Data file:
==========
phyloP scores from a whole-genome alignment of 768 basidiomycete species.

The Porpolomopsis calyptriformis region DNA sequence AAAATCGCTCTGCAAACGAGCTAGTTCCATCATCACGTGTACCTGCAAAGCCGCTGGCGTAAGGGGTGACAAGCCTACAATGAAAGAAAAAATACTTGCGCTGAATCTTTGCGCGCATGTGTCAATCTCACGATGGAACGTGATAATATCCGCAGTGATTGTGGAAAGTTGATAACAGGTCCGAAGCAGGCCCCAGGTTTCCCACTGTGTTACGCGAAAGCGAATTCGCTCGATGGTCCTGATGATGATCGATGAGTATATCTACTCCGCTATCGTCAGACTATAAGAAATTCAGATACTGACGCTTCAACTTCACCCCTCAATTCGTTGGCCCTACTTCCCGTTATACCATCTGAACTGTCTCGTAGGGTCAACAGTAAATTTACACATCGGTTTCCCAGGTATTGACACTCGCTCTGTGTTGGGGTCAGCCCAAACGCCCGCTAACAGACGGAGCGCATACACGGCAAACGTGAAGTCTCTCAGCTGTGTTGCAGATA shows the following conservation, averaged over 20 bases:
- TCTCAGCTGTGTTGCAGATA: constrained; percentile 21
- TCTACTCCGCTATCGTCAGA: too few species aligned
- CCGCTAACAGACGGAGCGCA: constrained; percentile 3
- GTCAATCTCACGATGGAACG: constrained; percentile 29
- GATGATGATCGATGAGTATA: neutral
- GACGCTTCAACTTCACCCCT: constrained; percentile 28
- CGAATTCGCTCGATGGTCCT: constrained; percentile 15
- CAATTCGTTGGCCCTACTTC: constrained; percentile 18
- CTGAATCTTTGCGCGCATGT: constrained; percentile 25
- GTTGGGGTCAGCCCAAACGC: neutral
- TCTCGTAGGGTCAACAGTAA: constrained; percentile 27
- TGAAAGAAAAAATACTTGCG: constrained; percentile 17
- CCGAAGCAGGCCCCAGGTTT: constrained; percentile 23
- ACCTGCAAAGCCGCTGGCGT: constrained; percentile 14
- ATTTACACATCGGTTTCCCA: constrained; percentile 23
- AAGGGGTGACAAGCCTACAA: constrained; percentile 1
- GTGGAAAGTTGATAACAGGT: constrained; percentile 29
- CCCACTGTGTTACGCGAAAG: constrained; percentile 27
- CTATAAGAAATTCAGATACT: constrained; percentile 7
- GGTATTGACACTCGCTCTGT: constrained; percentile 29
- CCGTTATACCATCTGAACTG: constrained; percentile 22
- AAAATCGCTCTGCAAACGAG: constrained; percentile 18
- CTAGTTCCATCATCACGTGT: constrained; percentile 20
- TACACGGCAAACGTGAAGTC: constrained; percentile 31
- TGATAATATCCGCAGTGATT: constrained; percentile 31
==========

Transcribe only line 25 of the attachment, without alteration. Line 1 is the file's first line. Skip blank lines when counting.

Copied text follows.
- CTAGTTCCATCATCACGTGT: constrained; percentile 20